Barnaby Joyce rejects renewables job forecasts as Nationals decide net zero target

Nationals leader Barnaby Joyce has rejected forecasts for big renewable energy projects to create thousands of jobs in a shift away from fossil fuels, putting him at odds with his state colleagues as he holds out on a federal deal to cut carbon emissions to net zero by 2050.

Mr Joyce dismissed a $12.7 billion renewable energy plan in NSW by declaring it would not create the thousands of jobs it promised, amid growing frustration among Liberals at the damage to the federal government from days of delay on climate policy.

Prime Minister Scott Morrison watches Deputy Prime Minister Barnaby Joyce during Question Time.Credit:Alex Ellinghausen

Labor leader Anthony Albanese attacked the “embarrassing” claims from Mr Joyce in a third day of debate in Parliament over the divisions within the government on the net zero target while the Nationals try to decide their position.

Mr Joyce declared the Nationals party room would be the “final arbiter” of its position but Prime Minister Scott Morrison told Parliament for the second consecutive day that the net zero target was a decision for federal cabinet.

Liberals want the policy finalised quickly before Mr Morrison leaves the country next Thursday for a G20 meeting in Rome and a United Nations climate summit in Glasgow where Australia will be asked to outline deeper cuts to emissions by 2030 and 2050.

Mr Joyce has formed a group of four colleagues to prepare a list of concerns about the net zero policy, telling Parliament on Wednesday that this would be done “within the next day” so he could put the concerns to Mr Morrison.

“We will get back to him because we are not grandstanding,” Mr Joyce told Parliament.

Nationals deputy leader David Littleproud, one of the group of four, said the document would not be a list of demands for money for projects, a point reinforced privately by other Nationals.

“We aren’t thinking about 30 pieces of silver. We are thinking more about the policy settings to ensure we protect regional Australia and help grow it,” Mr Littleproud told the ABC.

While Liberals have been willing to let the Nationals have the spotlight this week as Mr Joyce tries to get a consensus in his party room, they expressed frustration at the Deputy Prime Minister’s performance in question time on Wednesday and the hope that an agreement could be done within days.

The government is yet to release its updated roadmap to reduce emissions, its economic modelling, and its new projections for its 2030 emissions target while it asks Nationals and Liberals backbenchers to endorse the goal of net zero emissions by 2050.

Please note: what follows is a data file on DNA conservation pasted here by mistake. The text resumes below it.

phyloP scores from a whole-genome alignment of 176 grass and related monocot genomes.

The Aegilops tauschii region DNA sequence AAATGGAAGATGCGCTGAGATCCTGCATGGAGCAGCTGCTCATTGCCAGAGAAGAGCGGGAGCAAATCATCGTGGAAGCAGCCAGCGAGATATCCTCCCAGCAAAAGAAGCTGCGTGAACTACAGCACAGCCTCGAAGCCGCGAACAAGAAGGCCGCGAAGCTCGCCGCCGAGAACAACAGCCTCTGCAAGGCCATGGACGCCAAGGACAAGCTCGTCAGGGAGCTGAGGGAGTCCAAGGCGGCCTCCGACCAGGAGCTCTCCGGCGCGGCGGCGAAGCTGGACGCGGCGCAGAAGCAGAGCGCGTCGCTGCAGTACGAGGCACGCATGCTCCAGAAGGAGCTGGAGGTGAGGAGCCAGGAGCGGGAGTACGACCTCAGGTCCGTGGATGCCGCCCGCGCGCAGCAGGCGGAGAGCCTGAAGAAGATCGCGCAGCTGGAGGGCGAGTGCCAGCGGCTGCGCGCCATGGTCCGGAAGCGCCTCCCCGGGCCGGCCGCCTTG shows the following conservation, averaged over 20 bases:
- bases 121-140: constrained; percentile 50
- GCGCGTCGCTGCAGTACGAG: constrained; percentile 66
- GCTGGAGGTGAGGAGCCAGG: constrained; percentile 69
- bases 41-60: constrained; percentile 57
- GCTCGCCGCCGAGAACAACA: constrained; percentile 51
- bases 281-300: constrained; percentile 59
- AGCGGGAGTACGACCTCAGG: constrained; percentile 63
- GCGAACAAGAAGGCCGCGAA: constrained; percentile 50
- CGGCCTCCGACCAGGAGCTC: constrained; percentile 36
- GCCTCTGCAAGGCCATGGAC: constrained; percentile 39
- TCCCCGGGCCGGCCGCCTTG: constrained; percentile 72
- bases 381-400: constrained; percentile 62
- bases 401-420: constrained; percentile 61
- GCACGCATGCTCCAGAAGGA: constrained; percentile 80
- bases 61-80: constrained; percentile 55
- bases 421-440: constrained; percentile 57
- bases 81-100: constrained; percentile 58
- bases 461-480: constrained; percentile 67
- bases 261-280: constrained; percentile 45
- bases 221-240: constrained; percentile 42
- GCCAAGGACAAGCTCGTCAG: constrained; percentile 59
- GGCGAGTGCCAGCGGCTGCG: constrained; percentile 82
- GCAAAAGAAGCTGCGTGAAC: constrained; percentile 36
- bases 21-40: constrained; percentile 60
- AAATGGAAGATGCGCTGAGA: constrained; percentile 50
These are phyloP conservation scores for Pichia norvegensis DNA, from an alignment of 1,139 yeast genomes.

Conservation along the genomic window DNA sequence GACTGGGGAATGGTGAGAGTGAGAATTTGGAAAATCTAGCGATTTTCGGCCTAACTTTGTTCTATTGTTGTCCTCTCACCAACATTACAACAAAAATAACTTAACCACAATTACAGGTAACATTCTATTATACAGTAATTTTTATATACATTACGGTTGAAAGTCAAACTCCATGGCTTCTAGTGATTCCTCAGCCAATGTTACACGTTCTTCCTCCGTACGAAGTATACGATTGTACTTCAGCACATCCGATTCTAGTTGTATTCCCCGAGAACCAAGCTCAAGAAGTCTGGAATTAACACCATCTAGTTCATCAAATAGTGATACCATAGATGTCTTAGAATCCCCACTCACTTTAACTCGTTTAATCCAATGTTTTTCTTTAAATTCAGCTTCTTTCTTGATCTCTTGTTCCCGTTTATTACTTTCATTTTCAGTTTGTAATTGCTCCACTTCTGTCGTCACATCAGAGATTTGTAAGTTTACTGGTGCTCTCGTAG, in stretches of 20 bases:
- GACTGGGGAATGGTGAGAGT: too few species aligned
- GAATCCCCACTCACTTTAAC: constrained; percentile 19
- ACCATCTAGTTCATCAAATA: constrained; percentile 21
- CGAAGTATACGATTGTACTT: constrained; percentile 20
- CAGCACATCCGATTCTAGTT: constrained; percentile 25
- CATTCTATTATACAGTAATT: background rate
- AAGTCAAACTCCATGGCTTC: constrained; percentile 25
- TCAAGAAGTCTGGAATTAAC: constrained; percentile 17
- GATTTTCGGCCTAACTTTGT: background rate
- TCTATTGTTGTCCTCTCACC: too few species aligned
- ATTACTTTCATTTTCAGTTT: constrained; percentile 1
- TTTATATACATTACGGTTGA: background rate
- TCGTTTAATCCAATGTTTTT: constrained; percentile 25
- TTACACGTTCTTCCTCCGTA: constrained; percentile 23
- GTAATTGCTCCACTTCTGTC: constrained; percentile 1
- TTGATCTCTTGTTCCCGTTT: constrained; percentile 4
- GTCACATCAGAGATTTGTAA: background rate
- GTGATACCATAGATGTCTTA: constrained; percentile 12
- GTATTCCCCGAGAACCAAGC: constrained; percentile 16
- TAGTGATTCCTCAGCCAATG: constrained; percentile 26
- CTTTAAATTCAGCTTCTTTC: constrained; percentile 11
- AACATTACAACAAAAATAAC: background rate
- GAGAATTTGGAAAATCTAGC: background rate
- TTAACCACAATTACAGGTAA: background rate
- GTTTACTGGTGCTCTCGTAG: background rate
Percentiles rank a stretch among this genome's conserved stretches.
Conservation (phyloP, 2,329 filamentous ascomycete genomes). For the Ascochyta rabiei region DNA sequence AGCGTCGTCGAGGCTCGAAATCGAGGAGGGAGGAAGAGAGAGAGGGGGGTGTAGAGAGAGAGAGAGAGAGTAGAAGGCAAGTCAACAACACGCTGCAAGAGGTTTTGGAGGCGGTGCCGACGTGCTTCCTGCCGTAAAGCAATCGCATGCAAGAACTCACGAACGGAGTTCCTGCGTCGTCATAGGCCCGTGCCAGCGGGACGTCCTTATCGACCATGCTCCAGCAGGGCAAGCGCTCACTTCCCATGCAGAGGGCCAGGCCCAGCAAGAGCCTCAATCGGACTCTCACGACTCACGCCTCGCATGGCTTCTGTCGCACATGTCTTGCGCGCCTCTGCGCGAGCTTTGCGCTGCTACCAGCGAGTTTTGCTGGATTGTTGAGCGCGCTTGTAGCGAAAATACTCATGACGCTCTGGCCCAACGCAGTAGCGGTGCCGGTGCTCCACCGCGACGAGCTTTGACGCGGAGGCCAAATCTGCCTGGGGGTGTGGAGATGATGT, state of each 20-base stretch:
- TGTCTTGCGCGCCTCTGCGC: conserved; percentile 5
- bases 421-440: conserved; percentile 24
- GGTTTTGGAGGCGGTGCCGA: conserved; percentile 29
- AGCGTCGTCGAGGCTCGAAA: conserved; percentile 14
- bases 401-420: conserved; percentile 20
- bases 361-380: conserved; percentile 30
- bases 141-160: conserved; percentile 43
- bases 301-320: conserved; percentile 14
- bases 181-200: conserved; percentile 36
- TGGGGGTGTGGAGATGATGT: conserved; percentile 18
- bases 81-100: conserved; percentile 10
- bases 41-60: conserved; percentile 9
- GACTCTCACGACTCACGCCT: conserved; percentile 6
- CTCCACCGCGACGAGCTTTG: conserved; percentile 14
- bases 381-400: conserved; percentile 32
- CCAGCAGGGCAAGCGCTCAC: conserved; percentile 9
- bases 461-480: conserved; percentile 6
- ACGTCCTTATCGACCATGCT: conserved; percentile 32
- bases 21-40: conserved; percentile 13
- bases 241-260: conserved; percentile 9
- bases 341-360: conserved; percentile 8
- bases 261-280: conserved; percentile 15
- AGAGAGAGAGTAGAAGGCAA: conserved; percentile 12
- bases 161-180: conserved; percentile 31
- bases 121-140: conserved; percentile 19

In another sign of the division, Nationals Senate leader and cabinet minister Bridget McKenzie warned the negotiations could get “ugly” given objections to net zero from colleagues such as Queensland Nationals Senator Matt Canavan.

When Mr Albanese asked Mr Joyce what the modelling showed for the policy, the Deputy Prime Minister said he had seen the results of the modelling but not the modelling itself, while also saying the projections were not a “letter from God” and might not be accurate.

When Labor energy spokesman Chris Bowen asked Mr Joyce why he opposed renewable projects such as a $12.7 billion project in his own electorate of New England in northern NSW, Mr Joyce responded by asking whether people in Sydney would support wind farms off the coast.

“I actually disagree with him fervently that windfarms create thousands of jobs in New England,” Mr Joyce said.

“They don’t. They don’t, right? They can produce power, there is no doubt about that, but they don’t produce thousands of jobs.”

But the NSW Nationals said the state government’s spending on the New England Renewable Energy Zone would help cut electricity bills and create jobs.

The project was announced in July 2020 with a claim from John Barilaro, the deputy premier and Nationals leader at the time, that it would attract $12.7 billion in investment, support 2000 construction jobs and support 1300 ongoing jobs.

Mr Albanese said Australia had an opportunity to become a renewable energy superpower but had been stymied by the government over three terms of Parliament.

Mr Albanese said it was “embarrassing” that Mr Joyce would lead the government as acting prime minister when Mr Morrison was in Rome and Glasgow.

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